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Old 11-27-2011, 12:48 PM   #21
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You have to be careful about throwing too much change in their lives just because you threw off your chains.
This is good advice. For years part of my motivation for ER was to spend more time with the kids. This last year I spent a lot of time at the baseball field with them which was great. The last few months I realized that they have a pretty good routine (school, homework, a little down time, family dinner, more down time playing with their friends etc) and I didn't want to be a third wheel. It is good to see them maturing.

There are times that I want to spend more time with them however I can tell I am in the way with what they are doing with their friends. I do spend more time with them each day just talking, letting them set in my lap, being silly with them etc. I find the family dynamic is better if I get home about an hour after they do so they have some decompress time. If I get home any later than this then I am ticked and need decompress time. It is a balancing act.

Today my older son and I are working on a "To Kill A Mocking Bird" school scrap book project. A lot of teachable moments as we talk through some of quotes from Atticus. In fact my son even said Dad this is the stuff you tell me. I get it. We'll see how far that goes

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Old 11-27-2011, 03:41 PM   #22
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... in our house over Thanksgiving, we've been discussing parts of your book, pgs 118-120, about rediscovering who you are, and esp the changing dynamics in a family. My wife and I have been discussing me retiring in 19 more mos and how I would want to take on more of the household responsibilities as that would only be fair. I've been doing laundry and dishes most of this 4-day break and she commented, "boy, if this is what retirement's going to be like, I'm ready for you to retire now!" (see, my Jedi mind trick is powerful, lol).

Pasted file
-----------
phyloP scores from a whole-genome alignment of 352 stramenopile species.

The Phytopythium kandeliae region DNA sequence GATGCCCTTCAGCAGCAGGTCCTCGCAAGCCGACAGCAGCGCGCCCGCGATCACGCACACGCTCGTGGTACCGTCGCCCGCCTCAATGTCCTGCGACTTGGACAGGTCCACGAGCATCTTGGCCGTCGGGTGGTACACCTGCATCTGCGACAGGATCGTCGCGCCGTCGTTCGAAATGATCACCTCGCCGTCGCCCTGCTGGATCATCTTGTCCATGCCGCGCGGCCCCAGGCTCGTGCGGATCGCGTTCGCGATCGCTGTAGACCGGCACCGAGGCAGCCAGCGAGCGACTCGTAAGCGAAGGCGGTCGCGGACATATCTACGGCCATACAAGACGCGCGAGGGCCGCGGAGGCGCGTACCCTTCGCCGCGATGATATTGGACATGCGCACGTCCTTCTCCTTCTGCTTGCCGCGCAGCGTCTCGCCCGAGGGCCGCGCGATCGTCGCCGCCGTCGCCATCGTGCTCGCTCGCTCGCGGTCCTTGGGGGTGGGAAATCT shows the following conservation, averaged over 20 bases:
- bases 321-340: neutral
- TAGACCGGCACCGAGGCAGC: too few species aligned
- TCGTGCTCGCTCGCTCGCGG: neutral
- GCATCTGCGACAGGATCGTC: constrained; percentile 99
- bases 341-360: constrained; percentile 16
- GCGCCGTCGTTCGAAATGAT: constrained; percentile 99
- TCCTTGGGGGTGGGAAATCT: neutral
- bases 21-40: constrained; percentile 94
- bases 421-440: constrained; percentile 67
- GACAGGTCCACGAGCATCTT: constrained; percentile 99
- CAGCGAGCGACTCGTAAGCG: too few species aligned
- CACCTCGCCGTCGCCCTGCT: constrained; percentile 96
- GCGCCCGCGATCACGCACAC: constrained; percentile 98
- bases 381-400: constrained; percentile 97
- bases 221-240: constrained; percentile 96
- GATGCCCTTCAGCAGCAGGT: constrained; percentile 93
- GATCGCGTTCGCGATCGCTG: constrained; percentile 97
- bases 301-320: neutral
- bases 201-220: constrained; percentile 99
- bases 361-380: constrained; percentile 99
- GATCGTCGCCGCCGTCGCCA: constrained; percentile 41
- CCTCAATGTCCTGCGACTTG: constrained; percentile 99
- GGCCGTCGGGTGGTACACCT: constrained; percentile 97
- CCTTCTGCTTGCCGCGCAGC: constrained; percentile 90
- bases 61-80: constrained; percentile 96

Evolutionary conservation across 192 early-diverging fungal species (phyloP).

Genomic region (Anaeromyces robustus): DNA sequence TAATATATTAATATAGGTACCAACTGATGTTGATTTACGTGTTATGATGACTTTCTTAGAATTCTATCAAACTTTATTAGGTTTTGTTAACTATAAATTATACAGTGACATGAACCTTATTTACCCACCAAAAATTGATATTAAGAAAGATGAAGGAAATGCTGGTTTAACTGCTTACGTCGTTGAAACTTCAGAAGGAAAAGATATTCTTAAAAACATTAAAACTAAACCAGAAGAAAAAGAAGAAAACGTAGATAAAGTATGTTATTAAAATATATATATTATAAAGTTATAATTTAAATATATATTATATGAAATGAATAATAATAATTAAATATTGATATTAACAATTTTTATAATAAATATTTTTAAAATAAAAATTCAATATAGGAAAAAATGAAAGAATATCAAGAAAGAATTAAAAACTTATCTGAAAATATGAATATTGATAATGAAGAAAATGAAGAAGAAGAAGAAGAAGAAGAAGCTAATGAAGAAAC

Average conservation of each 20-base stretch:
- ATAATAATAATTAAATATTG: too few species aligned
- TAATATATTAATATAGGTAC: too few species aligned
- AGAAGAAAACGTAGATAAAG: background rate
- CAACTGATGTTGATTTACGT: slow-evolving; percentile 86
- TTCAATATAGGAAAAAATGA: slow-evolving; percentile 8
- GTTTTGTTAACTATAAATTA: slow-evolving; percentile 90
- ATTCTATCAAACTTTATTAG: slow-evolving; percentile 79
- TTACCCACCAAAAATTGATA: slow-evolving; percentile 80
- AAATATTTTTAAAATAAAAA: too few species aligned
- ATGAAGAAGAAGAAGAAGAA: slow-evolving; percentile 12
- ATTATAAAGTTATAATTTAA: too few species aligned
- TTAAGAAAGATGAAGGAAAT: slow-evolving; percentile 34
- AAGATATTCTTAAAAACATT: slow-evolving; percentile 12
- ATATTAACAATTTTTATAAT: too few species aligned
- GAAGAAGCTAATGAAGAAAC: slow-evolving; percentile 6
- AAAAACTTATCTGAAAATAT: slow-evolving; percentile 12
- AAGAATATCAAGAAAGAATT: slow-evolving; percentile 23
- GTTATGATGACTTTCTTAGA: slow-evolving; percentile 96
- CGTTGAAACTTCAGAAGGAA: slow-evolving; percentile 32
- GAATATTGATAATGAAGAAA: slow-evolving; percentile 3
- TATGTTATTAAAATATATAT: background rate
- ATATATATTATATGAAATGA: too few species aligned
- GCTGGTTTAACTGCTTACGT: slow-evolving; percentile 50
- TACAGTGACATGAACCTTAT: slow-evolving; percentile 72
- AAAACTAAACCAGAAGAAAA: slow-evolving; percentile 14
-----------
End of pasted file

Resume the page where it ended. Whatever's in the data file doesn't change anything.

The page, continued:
On the laundry front, I used to joke w/ people that every 2-3 years, I'll throw a new red towel in w/ a load of whites just to remind the wife that I don't do laundry! Now I'm Mr Fluff-n-Fold!
We had a cleaning lady come once a week the last few years I was working (and my wife was too.) I also had a guy mow the lawn. When I retired for good I took over house cleaning and reverted to doing all the yard work since I had more time and less money. If one's wife is still working, I think it could be very dangerous not to take on some of the housework.

Something else I discovered and quickly adjusted my behavior accordingly... If your wife is still working, even though there's no reason for you to get up when she does, it's a really good idea to do so anyway. My wife had to get up at 0530 to be able to get a walk/jog in before work, eat breakfast and get to work on time. Getting up and walking/jogging with her and then having breakfast together was an enhancer of matrimonial harmony. (I won't say I never went back to bed once she had pulled out of the driveway, but that's a different issue.)
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Old 11-27-2011, 07:45 PM   #23
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Friar: great advice! Coffee Boy I can be!!

After getting the tree up, just put the lights and decos on it. Wife and I have been getting addicted to looking at houses online. I think she's liking this ER concept...hehehe :-)
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Old 11-27-2011, 09:57 PM   #24
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PH-

As an O-1 with 1 month in, I have little to add except to thank you for sharing your story and to thank you for mentioning Ecclesiastes.

I think this country's collective view on retirement would be quite a bit different if more people read that book (Make sure you read the last chapter if you missed it).

R/
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Old 11-27-2011, 11:41 PM   #25